Things I didn’t say about inclusion
I am always in awe of the members of this church! It’s always hard to know how well a sermon is received because most people try hard to be nice, even if they think the message was nonsense 🙂 But I got many positive comments–and more important, a number of people stopped me to talk about it after the service. It’s clear my ideas are shared by many–although certainly not all, which is fine! We don’t need agreement; we need love and understanding.
As I contemplate the message, I realize how much I didn’t say. Remember that I don’t write out any text in advance, so as I move through my slides, which are my outline as well as illustrations, I say what seems to be called for at the moment. So many things I had been thinking about didn’t make it in.
First, how upset I get at the exclusionists’ argument that the inclusionists are happy to abandon Scripture in favor of cultural accommodation–i.e. we only want to include LGBTQIA+ folks because they are being more accepted in society, and we need them to increase our church acceptance by the younger generation. I believe the truth is that attitudes toward LGBTQIA+ people have changed because our understandings have changed. The ancient Judaeans had a very different understanding of homosexuality, and no understanding of what we now see as a gender spectrum, rather than a binary pair. And Paul’s argument in Romans that homosexuality is a conscious revolt against God doesn’t match what we know, but does closely match what the Roman culture itself believed. There are only seven verses in the entire Bible about homosexuality, according to the standard count, as opposed to 59 about adultery. Jesus himself said nothing about homosexuality.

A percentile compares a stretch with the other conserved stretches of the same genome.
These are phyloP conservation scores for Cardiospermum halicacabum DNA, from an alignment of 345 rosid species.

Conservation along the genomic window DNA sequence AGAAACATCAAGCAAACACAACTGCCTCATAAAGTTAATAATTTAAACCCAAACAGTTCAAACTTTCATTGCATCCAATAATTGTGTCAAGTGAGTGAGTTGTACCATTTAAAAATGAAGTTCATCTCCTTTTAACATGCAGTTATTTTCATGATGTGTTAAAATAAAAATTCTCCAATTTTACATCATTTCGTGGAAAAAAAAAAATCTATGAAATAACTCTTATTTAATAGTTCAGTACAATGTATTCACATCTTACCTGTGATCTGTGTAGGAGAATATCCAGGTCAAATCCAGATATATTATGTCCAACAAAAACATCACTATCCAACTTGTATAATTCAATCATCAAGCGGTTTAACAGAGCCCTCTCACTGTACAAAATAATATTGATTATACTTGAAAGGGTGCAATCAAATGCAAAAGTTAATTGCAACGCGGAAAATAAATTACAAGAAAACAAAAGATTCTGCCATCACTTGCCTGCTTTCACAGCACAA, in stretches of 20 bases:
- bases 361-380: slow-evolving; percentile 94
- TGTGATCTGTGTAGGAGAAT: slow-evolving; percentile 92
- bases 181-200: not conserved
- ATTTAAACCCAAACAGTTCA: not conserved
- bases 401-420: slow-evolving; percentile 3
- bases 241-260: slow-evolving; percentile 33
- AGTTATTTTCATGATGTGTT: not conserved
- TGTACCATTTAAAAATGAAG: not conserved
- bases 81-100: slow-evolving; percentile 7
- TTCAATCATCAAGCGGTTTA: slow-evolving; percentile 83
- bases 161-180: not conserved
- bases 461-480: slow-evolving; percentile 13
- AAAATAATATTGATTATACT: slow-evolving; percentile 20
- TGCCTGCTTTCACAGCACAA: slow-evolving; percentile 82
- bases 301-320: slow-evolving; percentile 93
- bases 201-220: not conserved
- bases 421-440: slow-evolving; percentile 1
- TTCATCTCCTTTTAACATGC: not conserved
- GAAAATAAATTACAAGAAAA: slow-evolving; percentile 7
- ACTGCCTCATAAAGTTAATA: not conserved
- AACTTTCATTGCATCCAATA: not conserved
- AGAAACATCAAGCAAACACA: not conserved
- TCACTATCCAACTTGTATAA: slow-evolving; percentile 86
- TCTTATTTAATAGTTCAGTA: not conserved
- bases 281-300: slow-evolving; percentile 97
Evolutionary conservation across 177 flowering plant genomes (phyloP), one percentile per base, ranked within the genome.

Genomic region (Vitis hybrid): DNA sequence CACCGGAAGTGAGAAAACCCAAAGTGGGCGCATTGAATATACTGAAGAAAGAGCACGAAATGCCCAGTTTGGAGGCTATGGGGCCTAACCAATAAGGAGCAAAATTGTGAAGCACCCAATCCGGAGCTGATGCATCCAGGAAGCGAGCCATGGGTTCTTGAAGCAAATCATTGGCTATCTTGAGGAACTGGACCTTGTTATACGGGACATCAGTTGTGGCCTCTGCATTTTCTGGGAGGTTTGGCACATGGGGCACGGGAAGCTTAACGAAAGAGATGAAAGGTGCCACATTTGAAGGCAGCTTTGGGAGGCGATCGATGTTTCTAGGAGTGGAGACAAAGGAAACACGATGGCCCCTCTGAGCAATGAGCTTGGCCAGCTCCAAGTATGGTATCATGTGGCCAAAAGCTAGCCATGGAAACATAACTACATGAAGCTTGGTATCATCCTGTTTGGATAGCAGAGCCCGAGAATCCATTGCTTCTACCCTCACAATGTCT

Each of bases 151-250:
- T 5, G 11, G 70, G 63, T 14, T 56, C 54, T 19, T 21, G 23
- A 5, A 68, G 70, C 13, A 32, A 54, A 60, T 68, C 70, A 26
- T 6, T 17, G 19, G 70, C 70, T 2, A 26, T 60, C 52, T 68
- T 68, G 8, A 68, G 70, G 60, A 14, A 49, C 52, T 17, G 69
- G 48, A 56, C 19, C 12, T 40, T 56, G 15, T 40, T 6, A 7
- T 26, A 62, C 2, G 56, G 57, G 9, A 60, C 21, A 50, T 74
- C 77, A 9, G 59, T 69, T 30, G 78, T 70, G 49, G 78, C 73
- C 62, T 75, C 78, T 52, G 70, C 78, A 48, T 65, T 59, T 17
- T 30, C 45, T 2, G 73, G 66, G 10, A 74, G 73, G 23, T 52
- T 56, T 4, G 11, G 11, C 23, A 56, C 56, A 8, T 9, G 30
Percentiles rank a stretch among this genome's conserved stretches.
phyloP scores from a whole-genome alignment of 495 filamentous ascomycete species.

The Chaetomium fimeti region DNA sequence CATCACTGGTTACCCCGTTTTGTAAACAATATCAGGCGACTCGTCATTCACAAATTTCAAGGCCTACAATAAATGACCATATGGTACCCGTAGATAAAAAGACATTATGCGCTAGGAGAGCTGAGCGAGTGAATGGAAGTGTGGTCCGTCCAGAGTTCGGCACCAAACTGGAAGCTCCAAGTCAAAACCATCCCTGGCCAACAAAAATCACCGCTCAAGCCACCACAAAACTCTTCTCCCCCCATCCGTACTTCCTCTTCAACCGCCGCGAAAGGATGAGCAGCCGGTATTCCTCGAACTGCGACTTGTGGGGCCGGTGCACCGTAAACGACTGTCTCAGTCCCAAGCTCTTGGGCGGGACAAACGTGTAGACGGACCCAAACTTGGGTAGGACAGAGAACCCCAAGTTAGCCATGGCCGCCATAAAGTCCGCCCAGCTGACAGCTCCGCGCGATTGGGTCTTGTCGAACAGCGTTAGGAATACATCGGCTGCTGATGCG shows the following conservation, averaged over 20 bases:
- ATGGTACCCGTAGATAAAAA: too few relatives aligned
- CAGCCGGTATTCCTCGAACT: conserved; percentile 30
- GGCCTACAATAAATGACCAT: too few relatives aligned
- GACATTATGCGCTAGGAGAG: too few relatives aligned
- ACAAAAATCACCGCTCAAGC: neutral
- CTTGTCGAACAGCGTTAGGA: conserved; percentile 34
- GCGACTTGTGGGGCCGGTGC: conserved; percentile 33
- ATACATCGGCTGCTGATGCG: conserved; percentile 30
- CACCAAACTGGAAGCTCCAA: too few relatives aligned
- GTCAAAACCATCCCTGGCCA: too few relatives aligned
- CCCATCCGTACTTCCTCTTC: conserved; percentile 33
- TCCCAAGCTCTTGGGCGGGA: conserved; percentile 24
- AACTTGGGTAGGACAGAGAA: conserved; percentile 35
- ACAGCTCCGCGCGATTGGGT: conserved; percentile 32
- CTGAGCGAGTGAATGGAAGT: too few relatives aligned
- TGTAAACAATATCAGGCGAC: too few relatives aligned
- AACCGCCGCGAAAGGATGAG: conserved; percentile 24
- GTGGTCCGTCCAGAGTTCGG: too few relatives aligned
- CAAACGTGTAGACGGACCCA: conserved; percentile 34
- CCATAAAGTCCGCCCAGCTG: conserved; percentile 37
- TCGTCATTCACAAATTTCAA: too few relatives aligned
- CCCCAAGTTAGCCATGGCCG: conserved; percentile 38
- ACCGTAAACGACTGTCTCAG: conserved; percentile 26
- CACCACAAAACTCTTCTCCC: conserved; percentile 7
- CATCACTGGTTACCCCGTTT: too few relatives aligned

The exclusionists counter is that every word of the Bible comes from God. That’s a very limited understanding of the Bible, one I certainly don’t share and that is certainly not universal. Each person must make up his or her own mind about the Bible, of course, but it is worth noting the inconsistency of this argument. If every word in the Bible comes from God and every stated practice in the Bible must be followed to be faithful–well, we are still living under the law of Leviticus. And even the most Bible-literal believers I have every known do not do that.
That leads me to the main subject I left out–the people. I have known many LGBTQIA+ people in my lifetime—mostly L or G, but a smattering of others as well. I have found them to be people like any other. One young friend was certainly promiscuous and leading a risky and unhealthy lifestyle. Others were struggling with building relationships. Some were fully established in long-term, committed relationships. None believed that they had chosen their sexuality. Several were and are among my dearest lifelong friends. I found no evil in these people. The only evil I find is in the oppressors of the LGBTQIA+ community. Today’s news included this: Texas transgender woman found dead. Jesus wept.